Over the past 2-3 years, I have become increasingly (and perhaps obsessively) interested in parasite extinctions and parasite conservation. I’ve blogged about parasite conservation a few times (here and here), but I’ve half-written about three times as many posts that I never published. Apparently, it’s quite difficult to distill topics near and dear to you into 500 word essays! But in celebration and preparation for an upcoming ESA organized oral session (yessssssss, we were accepted!), I’m going to power through and write a series of blog posts that try to encapsulate perspectives and theory regarding parasite conservation. I’m going to start easy today, though. Instead of asking which parasite species we should conserve (if any), I’m going to think about which parasite species scientists should study.
These thoughts require some backstory. Two weeks ago, I found out that all of John Lawton’s View from the Park essays from Oikos have been compiled into this list. I read a bunch of them, of course, and one of them really resonated with me. His essay, “On the behaviour of autecologists and the crisis of extinction”, is about birds and all other species, but it could easily be interpreted as an essay about the study of parasites. Here’s the first quote that made me think about parasites:
“One of the most repeated facts wheeled out in current discussions about biodiversity, be it in learned articles, newspaper reports or political debate, is that taxonomists have described approximately 1.7 million species, whilst the best current estimate for the total number of species on earth is 12.5 million. This is clearly a serious problem, and one that demands urgent attention (e.g. P. H. Raven and E. 0. Wilson (1992) Science 258, 1099).”
This idea – that we have named/described a tiny fraction of all existing species – is also popular in the parasite literature. People are still revising and debating estimates of the total number of parasite species in the world (e.g., here), but no matter what the current best-estimate is, we still haven’t described most of them. Therefore, everyone seems to agree that we have a (parasite) taxonomy crisis, that we desperately need more people naming/describing more (parasite) species, and that Taxonomist Appreciation Day should happen more than once per year.
But here’s a quote that hit me harder:
“Intriguingly, I have never seen anybody discuss what we actually know about the 1.7 million [species] that do have names. Overwhelmingly the answer will be nothing, except where they were collected, and what they look like…To use an analogy, not only do we have a hopelessly incomplete white pages telephone directory for the planet’s inhabitants, we have an even worse set of yellow pages.”
Ouch. As the author of the Parasite Ecology Blog, I’d love to tell you that we know tons about parasite ecology. Collectively, we do. But we know nothing about the ecology of most named/described parasite species. Why is that? Here are three reasons, which are neither mutually exclusive nor a complete list:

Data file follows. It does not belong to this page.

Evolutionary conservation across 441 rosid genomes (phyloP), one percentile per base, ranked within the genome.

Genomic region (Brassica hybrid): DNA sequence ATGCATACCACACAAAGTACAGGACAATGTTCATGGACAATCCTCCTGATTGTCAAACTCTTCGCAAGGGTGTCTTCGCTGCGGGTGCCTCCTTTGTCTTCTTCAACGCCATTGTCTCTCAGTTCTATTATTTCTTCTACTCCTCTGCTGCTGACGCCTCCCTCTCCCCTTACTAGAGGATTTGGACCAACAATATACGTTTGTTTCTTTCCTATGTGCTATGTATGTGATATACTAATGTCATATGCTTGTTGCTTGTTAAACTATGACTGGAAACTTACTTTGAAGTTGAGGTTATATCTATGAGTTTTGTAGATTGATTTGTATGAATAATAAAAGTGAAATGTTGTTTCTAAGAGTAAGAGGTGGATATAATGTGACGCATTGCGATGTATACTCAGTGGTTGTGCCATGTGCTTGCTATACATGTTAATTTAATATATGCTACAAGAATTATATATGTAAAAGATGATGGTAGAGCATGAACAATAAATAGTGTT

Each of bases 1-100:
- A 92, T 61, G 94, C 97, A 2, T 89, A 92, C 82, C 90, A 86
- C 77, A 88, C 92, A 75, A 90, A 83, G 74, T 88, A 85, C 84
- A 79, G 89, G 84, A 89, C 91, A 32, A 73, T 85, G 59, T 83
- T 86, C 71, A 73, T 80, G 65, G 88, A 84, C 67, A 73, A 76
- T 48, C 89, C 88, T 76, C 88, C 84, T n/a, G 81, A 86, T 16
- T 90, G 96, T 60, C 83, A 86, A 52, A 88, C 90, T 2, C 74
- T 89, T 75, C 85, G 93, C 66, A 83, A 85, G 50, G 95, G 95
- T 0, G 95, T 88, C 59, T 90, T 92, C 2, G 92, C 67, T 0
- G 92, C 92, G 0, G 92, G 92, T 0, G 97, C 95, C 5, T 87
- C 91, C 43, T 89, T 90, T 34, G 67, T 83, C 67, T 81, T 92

Potential reason 1: Parasites often have complex life cycles, where different ontogenetic stages occur in different host species (or the environment). For instance, when we find a new adult trematode in a bird host, name it, and describe it – which, coincidentally, requires much time/work – we’re still missing all the details about the rest of that parasite’s life cycle. Does it have one other host species? Two? 25? Which species? Etc.
This problem is relevant for some free-living species, too (e.g., which caterpillar turns into this butterfly?). But it’s a particularly common and difficult problem in the study of parasites.
Potential reason 2: Parasites often live inside their hosts, making it difficult for us to observe them in action, or to know if/when hosts became infected.
Potential reason 3: We lack the interest/incentive to dig into the ecology of most parasite species. I’ll come back to this in a second.
The Lawton essay goes on to ponder which species we should study in detail. He notes that we currently focus on specific taxa (e.g., vertebrates) in specific geographic regions (e.g., temperate areas), and argues that we should develop a stratified sampling method, instead – some kind of “major, coordinated effort by whole organism biologists to attempt a systematic sampling of the autecology and behaviour of the earth’s biota.”
Parasite ecologists also focus on specific taxa in specific regions. We’re highly motivated to study parasites that infect people and our domesticated species, especially in temperate regions. We also give much attention to parasites that have strong impacts on populations of important game species and some wildlife species. That isn’t to say that we don’t know anything about the ecology of parasite species from other host species. For instance, we know a lot about some of the cool parasites that manipulate their hosts’ behavior. But are we missing important basic ecological principles by focusing heavily on parasites in particularly important host species or particularly “cool” parasites?
You won’t be shocked to learn that I don’t have immediate answers to these questions. Lawton’s proposal to systematically sample more species for detailed ecological studies sounds awesome, but it also sounds highly difficult to organize and implement, even if we only consider parasites. But this is definitely something worth thinking about! Because as Lawton said:
“The problem has close parallels with the agonising debate over which species to conserve, assuming we have any choice at all in the matter.”
For parasites, there will be little to no support for conserving the parasite species that we know the most about: those that harm humans. (In fact, we’re actively trying to eradicate some of the most heavily studied parasites, like the Guinea worm.) How does one work towards conserving taxa whose best-known species are detrimental for people?